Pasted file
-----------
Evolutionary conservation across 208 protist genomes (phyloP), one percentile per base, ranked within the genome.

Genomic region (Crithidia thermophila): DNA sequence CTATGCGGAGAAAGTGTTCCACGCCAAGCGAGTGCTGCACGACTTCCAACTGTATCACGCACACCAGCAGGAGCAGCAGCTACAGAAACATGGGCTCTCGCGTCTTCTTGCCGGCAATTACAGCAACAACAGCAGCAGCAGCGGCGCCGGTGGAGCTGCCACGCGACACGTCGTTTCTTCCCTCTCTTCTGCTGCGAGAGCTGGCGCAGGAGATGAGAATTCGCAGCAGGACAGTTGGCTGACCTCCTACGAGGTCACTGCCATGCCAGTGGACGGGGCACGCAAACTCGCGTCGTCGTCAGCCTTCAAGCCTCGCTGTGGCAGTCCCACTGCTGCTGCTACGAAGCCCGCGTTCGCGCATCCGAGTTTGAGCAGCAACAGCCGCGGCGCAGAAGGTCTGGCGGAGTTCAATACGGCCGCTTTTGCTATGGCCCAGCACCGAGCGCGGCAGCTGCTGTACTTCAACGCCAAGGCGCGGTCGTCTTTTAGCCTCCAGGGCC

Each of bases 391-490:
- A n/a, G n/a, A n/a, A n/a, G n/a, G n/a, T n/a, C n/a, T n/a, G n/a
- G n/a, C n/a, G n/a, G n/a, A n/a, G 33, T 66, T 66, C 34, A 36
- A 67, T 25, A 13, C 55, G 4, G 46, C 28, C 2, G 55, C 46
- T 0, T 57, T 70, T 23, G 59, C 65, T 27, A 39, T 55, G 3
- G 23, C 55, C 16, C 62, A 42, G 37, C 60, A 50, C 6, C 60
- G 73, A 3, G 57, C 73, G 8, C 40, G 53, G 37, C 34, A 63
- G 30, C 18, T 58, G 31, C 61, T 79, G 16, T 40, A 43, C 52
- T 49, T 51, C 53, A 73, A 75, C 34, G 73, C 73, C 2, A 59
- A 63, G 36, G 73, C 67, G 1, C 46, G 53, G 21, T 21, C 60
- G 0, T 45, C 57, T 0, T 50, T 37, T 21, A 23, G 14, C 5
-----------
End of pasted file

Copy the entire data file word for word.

Evolutionary conservation across 208 protist genomes (phyloP), one percentile per base, ranked within the genome.

Genomic region (Crithidia thermophila): DNA sequence CTATGCGGAGAAAGTGTTCCACGCCAAGCGAGTGCTGCACGACTTCCAACTGTATCACGCACACCAGCAGGAGCAGCAGCTACAGAAACATGGGCTCTCGCGTCTTCTTGCCGGCAATTACAGCAACAACAGCAGCAGCAGCGGCGCCGGTGGAGCTGCCACGCGACACGTCGTTTCTTCCCTCTCTTCTGCTGCGAGAGCTGGCGCAGGAGATGAGAATTCGCAGCAGGACAGTTGGCTGACCTCCTACGAGGTCACTGCCATGCCAGTGGACGGGGCACGCAAACTCGCGTCGTCGTCAGCCTTCAAGCCTCGCTGTGGCAGTCCCACTGCTGCTGCTACGAAGCCCGCGTTCGCGCATCCGAGTTTGAGCAGCAACAGCCGCGGCGCAGAAGGTCTGGCGGAGTTCAATACGGCCGCTTTTGCTATGGCCCAGCACCGAGCGCGGCAGCTGCTGTACTTCAACGCCAAGGCGCGGTCGTCTTTTAGCCTCCAGGGCC

Each of bases 391-490:
- A n/a, G n/a, A n/a, A n/a, G n/a, G n/a, T n/a, C n/a, T n/a, G n/a
- G n/a, C n/a, G n/a, G n/a, A n/a, G 33, T 66, T 66, C 34, A 36
- A 67, T 25, A 13, C 55, G 4, G 46, C 28, C 2, G 55, C 46
- T 0, T 57, T 70, T 23, G 59, C 65, T 27, A 39, T 55, G 3
- G 23, C 55, C 16, C 62, A 42, G 37, C 60, A 50, C 6, C 60
- G 73, A 3, G 57, C 73, G 8, C 40, G 53, G 37, C 34, A 63
- G 30, C 18, T 58, G 31, C 61, T 79, G 16, T 40, A 43, C 52
- T 49, T 51, C 53, A 73, A 75, C 34, G 73, C 73, C 2, A 59
- A 63, G 36, G 73, C 67, G 1, C 46, G 53, G 21, T 21, C 60
- G 0, T 45, C 57, T 0, T 50, T 37, T 21, A 23, G 14, C 5